Sunday, August 7, 2016

Sunday Sabbath: "The Wizard," from Black Sabbath (1970)

If you’ve spent any time over at my book blog, you’ll know that I’m a complete fantasy geek, so it should come as no surprise that “The Wizard” is one of my favorite Sabbath tunes.

While the eponymous “Black Sabbath” announced the arrival of a new genre, “The Wizard” opens with a wistful harmonica that speaks to the band's blues roots. Of course, as Tony Iommi’s big, brooding guitar riffs come into play, the tone changes from wistful to angry. The combination of the guitar and harmonica riffs, though, are simply infectious, and when they combine there’s a certain sense of joy among the heaviness.

This song also marks the first time that Geezer Butler’s powerful bass lines are really felt in Sabbath’s music. As much as Iommi’s monster riffs created metal and remain the best in the genre all these years later, I’ve often argued that Butler was the heart and soul of the band. We know now that he wrote most of the lyrics that Ozzy delivered, and his bass lines provided the very foundation that everything else about the band’s music was built on.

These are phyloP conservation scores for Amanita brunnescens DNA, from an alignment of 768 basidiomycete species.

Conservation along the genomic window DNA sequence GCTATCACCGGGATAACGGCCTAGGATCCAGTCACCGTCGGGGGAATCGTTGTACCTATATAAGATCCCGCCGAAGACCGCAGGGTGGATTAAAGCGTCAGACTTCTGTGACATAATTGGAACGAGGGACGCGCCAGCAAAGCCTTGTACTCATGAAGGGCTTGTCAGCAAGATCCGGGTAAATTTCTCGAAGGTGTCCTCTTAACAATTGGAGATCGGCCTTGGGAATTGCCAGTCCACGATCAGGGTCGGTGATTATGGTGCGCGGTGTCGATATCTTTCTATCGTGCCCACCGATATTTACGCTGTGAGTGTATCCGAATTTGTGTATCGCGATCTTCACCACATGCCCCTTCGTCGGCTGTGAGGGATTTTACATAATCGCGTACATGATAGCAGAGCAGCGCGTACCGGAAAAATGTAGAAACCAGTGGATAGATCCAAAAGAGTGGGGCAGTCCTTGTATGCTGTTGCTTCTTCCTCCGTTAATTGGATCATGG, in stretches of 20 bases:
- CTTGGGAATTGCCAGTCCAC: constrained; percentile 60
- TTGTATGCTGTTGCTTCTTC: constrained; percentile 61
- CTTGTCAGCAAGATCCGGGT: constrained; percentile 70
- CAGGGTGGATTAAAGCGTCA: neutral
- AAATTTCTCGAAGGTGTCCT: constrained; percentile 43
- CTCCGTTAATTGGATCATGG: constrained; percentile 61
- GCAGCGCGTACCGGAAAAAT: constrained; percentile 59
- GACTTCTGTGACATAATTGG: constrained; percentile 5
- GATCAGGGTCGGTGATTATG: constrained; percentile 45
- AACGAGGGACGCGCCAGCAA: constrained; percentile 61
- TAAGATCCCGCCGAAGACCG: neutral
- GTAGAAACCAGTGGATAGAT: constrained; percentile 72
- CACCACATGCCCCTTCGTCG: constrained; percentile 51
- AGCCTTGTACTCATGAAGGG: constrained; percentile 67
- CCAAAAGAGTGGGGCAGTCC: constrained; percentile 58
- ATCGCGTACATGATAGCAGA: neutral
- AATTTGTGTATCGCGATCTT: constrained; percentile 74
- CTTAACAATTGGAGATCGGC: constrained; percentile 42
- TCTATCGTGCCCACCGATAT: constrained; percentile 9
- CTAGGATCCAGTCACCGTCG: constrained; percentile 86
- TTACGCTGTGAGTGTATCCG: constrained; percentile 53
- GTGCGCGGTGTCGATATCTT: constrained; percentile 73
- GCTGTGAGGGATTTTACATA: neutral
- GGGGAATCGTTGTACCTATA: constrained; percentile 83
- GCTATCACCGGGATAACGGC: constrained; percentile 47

It’s interesting, being the fantasy geek that I am, it was years after I first heard this song that I discovered it was inspired by J.R.R. Tolkien’s Gandalf. I did, however, pick up that the wizard character seemed to be a euphemism for drug dealer. Of course, we all know that Gandalf did love the hobbits’ weed.

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